Luxenberg quoted from a speech that The Rev. Martin Luther King, Jr. gave at Cornell College in 1962: “I am convinced that men hate each other because they fear each other. They fear each other because they don’t know each other, and they don’t know each other because they don’t communicate with each other, and they don’t communicate with each other because they are separated from each other.”  So how do we get unstuck?

The way forward is to build the beloved community now, no longer settling for any system of separation, no longer living as strangers, no longer using humor as a weapon.  Getting there requires us to know ourselves—our gifts and responsibilities, our mistakes and the ways we have grown—to get to know the stranger well, and with God’s help, to turn from any behaviors that cripple to actions that heal.  I believe in redemption and the promise of transformation, and the hard work of love that leads to trust.  And when we trust each other, especially across lines of race and gender, sexuality or class, we are much more likely to give one another the benefit of the doubt, more able to call each other out when someone crosses a line, and when somebody’s gotten lost, more willing to help each other back home.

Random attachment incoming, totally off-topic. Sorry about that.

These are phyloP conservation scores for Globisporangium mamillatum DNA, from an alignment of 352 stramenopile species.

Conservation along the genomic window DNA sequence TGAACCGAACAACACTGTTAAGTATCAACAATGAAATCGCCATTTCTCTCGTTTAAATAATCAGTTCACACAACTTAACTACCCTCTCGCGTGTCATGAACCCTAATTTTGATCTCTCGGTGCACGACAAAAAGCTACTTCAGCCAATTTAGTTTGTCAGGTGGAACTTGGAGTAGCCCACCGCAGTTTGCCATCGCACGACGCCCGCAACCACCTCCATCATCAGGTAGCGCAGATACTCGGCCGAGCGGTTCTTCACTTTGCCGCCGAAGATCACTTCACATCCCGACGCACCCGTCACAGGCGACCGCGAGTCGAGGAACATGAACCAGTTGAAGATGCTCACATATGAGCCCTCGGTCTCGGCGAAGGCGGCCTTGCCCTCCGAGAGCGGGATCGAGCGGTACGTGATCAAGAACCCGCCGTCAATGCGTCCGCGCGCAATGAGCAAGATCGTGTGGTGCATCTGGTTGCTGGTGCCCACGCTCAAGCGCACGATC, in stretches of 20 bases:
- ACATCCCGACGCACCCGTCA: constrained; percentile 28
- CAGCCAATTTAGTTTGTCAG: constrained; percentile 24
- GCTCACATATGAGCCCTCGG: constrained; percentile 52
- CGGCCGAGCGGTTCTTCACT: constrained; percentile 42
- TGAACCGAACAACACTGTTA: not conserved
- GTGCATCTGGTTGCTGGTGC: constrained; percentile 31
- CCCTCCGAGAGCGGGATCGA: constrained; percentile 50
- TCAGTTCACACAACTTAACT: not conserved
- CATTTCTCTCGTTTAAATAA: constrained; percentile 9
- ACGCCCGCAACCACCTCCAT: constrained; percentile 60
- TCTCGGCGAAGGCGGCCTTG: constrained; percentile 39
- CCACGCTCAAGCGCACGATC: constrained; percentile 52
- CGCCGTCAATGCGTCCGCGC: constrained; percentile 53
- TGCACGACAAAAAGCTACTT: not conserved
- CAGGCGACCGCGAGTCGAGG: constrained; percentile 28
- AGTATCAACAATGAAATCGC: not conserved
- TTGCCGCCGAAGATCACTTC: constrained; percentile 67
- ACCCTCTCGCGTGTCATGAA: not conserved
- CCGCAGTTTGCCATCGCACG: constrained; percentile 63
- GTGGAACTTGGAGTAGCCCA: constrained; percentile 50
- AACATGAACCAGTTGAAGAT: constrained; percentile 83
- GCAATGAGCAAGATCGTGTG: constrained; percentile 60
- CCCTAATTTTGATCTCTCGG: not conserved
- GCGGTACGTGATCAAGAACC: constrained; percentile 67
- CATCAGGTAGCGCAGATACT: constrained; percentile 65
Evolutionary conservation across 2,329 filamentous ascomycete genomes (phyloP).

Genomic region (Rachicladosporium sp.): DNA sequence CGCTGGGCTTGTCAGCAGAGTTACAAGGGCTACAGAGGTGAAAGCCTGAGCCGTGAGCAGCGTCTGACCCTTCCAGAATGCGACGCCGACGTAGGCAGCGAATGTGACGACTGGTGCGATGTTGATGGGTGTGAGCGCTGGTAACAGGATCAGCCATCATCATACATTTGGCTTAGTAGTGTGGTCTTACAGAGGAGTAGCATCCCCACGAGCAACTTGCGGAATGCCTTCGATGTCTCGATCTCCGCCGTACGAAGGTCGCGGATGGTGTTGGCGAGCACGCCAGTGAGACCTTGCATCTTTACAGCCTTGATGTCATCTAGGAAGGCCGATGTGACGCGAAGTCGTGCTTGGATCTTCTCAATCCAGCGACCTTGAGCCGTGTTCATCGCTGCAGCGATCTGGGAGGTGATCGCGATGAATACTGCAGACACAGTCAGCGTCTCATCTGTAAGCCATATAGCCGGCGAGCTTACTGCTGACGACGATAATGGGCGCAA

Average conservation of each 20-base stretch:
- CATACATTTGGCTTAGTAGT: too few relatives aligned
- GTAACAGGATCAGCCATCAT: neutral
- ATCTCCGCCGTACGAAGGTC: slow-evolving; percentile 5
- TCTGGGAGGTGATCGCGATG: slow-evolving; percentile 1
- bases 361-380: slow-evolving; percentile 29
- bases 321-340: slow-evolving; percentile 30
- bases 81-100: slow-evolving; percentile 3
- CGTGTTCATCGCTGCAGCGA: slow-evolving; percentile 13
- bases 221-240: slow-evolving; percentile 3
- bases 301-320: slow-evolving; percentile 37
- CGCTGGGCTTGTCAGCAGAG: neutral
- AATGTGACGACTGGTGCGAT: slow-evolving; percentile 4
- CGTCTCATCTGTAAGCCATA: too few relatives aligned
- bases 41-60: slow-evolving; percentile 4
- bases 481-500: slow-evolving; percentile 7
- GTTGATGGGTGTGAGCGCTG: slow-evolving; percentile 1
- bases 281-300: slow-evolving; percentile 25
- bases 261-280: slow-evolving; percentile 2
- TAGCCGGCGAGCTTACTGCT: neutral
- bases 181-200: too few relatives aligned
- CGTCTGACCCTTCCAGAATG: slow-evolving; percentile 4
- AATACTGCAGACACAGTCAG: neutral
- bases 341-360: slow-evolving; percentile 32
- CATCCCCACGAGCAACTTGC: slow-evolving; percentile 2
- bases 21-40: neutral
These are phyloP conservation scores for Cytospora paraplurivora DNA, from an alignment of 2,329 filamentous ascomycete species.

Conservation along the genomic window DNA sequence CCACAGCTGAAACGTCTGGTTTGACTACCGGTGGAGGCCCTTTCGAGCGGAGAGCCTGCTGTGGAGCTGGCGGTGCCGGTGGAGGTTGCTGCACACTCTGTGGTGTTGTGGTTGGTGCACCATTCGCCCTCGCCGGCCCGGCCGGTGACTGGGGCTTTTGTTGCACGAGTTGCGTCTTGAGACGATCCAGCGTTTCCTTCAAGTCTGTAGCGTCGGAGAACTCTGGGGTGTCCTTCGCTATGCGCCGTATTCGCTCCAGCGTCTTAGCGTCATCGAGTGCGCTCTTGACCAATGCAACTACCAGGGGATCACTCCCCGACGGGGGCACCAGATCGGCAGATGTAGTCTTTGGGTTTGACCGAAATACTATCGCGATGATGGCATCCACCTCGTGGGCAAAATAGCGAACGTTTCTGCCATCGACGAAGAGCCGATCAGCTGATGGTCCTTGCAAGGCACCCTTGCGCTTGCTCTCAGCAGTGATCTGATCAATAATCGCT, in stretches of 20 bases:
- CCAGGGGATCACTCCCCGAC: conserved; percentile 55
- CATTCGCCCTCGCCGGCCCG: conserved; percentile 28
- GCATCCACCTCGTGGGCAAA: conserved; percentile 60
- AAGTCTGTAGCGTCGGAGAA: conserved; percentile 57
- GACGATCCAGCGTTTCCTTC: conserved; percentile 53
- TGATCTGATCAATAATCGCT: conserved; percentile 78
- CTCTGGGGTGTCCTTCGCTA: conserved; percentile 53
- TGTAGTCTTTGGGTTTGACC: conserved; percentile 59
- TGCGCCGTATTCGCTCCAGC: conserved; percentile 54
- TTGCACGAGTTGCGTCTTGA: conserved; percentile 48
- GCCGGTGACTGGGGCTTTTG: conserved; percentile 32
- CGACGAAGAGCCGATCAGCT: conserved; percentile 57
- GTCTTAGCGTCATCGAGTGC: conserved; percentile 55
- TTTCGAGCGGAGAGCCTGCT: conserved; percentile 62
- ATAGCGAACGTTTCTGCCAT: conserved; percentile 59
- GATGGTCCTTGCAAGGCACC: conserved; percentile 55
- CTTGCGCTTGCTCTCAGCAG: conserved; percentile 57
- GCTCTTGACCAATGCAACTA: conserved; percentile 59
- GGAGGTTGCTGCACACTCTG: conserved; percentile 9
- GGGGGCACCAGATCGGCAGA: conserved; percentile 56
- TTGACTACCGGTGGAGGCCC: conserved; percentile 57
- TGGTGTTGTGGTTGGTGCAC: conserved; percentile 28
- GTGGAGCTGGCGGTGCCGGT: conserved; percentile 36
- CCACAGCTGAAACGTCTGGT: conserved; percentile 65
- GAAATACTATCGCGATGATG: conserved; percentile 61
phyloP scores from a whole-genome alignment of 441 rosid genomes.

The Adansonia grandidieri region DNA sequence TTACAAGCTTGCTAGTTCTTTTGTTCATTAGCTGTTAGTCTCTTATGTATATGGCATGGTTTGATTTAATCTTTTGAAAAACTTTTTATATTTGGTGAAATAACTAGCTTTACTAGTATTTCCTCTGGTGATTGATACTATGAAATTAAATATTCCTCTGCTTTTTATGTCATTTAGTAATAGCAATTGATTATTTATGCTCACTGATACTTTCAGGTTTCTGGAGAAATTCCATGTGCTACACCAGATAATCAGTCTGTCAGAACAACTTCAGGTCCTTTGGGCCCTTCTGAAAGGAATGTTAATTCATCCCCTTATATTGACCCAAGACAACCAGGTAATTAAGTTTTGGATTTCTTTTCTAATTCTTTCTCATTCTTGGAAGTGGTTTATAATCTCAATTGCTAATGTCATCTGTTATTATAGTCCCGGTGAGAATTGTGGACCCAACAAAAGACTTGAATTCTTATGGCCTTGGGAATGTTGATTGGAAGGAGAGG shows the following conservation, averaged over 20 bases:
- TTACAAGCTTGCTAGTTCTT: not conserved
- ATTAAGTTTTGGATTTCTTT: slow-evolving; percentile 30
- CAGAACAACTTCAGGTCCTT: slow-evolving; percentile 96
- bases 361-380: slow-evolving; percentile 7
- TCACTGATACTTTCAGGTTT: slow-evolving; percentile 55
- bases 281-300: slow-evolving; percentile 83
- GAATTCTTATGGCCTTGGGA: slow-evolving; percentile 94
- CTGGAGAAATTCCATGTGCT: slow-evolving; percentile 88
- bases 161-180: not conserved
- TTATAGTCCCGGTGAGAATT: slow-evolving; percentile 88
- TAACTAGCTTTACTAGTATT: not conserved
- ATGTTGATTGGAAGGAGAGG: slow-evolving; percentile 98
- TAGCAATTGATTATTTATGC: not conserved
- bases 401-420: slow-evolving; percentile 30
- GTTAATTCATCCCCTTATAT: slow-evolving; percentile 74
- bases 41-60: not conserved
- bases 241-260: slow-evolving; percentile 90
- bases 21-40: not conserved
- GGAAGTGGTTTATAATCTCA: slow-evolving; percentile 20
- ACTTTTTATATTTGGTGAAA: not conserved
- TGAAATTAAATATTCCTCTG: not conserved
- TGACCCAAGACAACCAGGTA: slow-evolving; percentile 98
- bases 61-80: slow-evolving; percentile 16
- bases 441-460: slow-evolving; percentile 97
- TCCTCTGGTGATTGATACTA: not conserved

Love,

David

“Here I am! I’m totally here. My head is here. I am here.” Chloe Pitard, our very own Mary Poppins, exclaimed these words with enthusiasm as she stepped onto the Parish Hall stage Tuesday night to begin rehearsals for the Redeemer Youth Group play.  Chloe’s presence was palpable, and her announcement helped me to recognize this energetic signature within everyone. The crew, cast, parent volunteers and directors were more than just there, they were present in heart and mind. It was remarkable to witness everyone’s patience, cooperation and good humor as they engaged in demanding work.

Participating in the RYG play practices is teaching me again that the gift of practice is not perfection (as the old saying goes), it is presence. Practice asks everything of us.  That’s not easy.  Yet, the gift we receive is a deeper sense of who we are as we offer up our gifts and take part in something bigger. Here I am!  I am here!